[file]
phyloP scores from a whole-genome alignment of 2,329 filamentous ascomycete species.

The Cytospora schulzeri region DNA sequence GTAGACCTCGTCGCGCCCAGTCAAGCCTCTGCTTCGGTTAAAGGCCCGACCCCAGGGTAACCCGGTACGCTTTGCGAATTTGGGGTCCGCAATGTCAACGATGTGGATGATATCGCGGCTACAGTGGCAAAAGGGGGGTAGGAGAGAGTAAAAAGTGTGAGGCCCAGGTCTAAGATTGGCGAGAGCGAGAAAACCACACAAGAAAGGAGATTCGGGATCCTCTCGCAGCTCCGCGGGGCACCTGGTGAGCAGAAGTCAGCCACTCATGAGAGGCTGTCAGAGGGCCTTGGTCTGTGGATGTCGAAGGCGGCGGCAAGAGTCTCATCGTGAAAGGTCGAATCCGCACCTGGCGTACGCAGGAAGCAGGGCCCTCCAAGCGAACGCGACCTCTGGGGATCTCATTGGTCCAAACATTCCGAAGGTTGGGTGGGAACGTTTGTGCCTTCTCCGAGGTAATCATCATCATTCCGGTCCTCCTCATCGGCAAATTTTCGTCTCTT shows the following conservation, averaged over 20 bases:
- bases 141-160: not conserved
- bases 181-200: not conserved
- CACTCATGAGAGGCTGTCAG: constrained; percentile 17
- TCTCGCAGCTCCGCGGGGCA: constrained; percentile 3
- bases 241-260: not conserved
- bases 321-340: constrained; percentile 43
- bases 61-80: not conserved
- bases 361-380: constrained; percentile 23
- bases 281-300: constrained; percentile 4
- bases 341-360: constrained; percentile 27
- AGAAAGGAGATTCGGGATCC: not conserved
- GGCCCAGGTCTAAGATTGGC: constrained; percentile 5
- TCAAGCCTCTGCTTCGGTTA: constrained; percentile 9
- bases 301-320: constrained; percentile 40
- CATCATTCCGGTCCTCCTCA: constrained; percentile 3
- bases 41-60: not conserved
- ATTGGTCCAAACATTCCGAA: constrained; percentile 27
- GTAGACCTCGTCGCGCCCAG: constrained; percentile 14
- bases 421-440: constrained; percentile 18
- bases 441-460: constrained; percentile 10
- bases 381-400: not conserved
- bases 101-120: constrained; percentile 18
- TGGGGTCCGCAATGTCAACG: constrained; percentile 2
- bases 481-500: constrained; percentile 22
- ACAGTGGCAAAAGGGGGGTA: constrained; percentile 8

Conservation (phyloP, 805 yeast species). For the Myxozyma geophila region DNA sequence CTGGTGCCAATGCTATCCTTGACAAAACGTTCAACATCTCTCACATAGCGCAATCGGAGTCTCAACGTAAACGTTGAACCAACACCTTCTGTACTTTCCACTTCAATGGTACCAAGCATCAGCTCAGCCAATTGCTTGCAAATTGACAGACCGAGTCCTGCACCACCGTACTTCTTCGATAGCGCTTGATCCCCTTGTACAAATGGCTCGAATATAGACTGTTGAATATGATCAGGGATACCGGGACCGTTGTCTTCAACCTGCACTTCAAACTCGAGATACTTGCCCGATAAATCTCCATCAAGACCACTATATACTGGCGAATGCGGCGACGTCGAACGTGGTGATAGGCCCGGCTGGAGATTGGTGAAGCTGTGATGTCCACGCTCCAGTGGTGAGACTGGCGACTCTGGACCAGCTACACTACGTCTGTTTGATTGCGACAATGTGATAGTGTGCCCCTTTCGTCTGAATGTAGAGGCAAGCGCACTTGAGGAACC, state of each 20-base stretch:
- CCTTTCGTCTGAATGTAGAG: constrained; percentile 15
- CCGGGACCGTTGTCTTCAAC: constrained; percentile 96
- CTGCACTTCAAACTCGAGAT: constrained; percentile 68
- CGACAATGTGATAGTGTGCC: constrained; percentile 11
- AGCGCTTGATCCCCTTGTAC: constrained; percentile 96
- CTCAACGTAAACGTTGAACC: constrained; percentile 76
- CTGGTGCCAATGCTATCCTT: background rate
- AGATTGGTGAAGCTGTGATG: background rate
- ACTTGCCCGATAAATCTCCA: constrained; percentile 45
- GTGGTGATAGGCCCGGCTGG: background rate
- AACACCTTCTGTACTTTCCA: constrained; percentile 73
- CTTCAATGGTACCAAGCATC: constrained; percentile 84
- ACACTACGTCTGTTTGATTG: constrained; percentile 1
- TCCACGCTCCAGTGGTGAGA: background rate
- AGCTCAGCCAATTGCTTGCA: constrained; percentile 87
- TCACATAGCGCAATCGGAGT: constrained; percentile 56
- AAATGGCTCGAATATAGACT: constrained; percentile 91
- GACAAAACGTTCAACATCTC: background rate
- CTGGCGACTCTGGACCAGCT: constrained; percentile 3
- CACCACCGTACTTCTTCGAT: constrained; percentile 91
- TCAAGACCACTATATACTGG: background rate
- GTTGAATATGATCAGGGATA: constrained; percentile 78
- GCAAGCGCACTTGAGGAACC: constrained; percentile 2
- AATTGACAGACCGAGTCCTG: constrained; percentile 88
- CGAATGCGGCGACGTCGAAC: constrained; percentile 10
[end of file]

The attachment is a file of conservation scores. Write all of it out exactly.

phyloP scores from a whole-genome alignment of 2,329 filamentous ascomycete species.

The Cytospora schulzeri region DNA sequence GTAGACCTCGTCGCGCCCAGTCAAGCCTCTGCTTCGGTTAAAGGCCCGACCCCAGGGTAACCCGGTACGCTTTGCGAATTTGGGGTCCGCAATGTCAACGATGTGGATGATATCGCGGCTACAGTGGCAAAAGGGGGGTAGGAGAGAGTAAAAAGTGTGAGGCCCAGGTCTAAGATTGGCGAGAGCGAGAAAACCACACAAGAAAGGAGATTCGGGATCCTCTCGCAGCTCCGCGGGGCACCTGGTGAGCAGAAGTCAGCCACTCATGAGAGGCTGTCAGAGGGCCTTGGTCTGTGGATGTCGAAGGCGGCGGCAAGAGTCTCATCGTGAAAGGTCGAATCCGCACCTGGCGTACGCAGGAAGCAGGGCCCTCCAAGCGAACGCGACCTCTGGGGATCTCATTGGTCCAAACATTCCGAAGGTTGGGTGGGAACGTTTGTGCCTTCTCCGAGGTAATCATCATCATTCCGGTCCTCCTCATCGGCAAATTTTCGTCTCTT shows the following conservation, averaged over 20 bases:
- bases 141-160: not conserved
- bases 181-200: not conserved
- CACTCATGAGAGGCTGTCAG: constrained; percentile 17
- TCTCGCAGCTCCGCGGGGCA: constrained; percentile 3
- bases 241-260: not conserved
- bases 321-340: constrained; percentile 43
- bases 61-80: not conserved
- bases 361-380: constrained; percentile 23
- bases 281-300: constrained; percentile 4
- bases 341-360: constrained; percentile 27
- AGAAAGGAGATTCGGGATCC: not conserved
- GGCCCAGGTCTAAGATTGGC: constrained; percentile 5
- TCAAGCCTCTGCTTCGGTTA: constrained; percentile 9
- bases 301-320: constrained; percentile 40
- CATCATTCCGGTCCTCCTCA: constrained; percentile 3
- bases 41-60: not conserved
- ATTGGTCCAAACATTCCGAA: constrained; percentile 27
- GTAGACCTCGTCGCGCCCAG: constrained; percentile 14
- bases 421-440: constrained; percentile 18
- bases 441-460: constrained; percentile 10
- bases 381-400: not conserved
- bases 101-120: constrained; percentile 18
- TGGGGTCCGCAATGTCAACG: constrained; percentile 2
- bases 481-500: constrained; percentile 22
- ACAGTGGCAAAAGGGGGGTA: constrained; percentile 8

Conservation (phyloP, 805 yeast species). For the Myxozyma geophila region DNA sequence CTGGTGCCAATGCTATCCTTGACAAAACGTTCAACATCTCTCACATAGCGCAATCGGAGTCTCAACGTAAACGTTGAACCAACACCTTCTGTACTTTCCACTTCAATGGTACCAAGCATCAGCTCAGCCAATTGCTTGCAAATTGACAGACCGAGTCCTGCACCACCGTACTTCTTCGATAGCGCTTGATCCCCTTGTACAAATGGCTCGAATATAGACTGTTGAATATGATCAGGGATACCGGGACCGTTGTCTTCAACCTGCACTTCAAACTCGAGATACTTGCCCGATAAATCTCCATCAAGACCACTATATACTGGCGAATGCGGCGACGTCGAACGTGGTGATAGGCCCGGCTGGAGATTGGTGAAGCTGTGATGTCCACGCTCCAGTGGTGAGACTGGCGACTCTGGACCAGCTACACTACGTCTGTTTGATTGCGACAATGTGATAGTGTGCCCCTTTCGTCTGAATGTAGAGGCAAGCGCACTTGAGGAACC, state of each 20-base stretch:
- CCTTTCGTCTGAATGTAGAG: constrained; percentile 15
- CCGGGACCGTTGTCTTCAAC: constrained; percentile 96
- CTGCACTTCAAACTCGAGAT: constrained; percentile 68
- CGACAATGTGATAGTGTGCC: constrained; percentile 11
- AGCGCTTGATCCCCTTGTAC: constrained; percentile 96
- CTCAACGTAAACGTTGAACC: constrained; percentile 76
- CTGGTGCCAATGCTATCCTT: background rate
- AGATTGGTGAAGCTGTGATG: background rate
- ACTTGCCCGATAAATCTCCA: constrained; percentile 45
- GTGGTGATAGGCCCGGCTGG: background rate
- AACACCTTCTGTACTTTCCA: constrained; percentile 73
- CTTCAATGGTACCAAGCATC: constrained; percentile 84
- ACACTACGTCTGTTTGATTG: constrained; percentile 1
- TCCACGCTCCAGTGGTGAGA: background rate
- AGCTCAGCCAATTGCTTGCA: constrained; percentile 87
- TCACATAGCGCAATCGGAGT: constrained; percentile 56
- AAATGGCTCGAATATAGACT: constrained; percentile 91
- GACAAAACGTTCAACATCTC: background rate
- CTGGCGACTCTGGACCAGCT: constrained; percentile 3
- CACCACCGTACTTCTTCGAT: constrained; percentile 91
- TCAAGACCACTATATACTGG: background rate
- GTTGAATATGATCAGGGATA: constrained; percentile 78
- GCAAGCGCACTTGAGGAACC: constrained; percentile 2
- AATTGACAGACCGAGTCCTG: constrained; percentile 88
- CGAATGCGGCGACGTCGAAC: constrained; percentile 10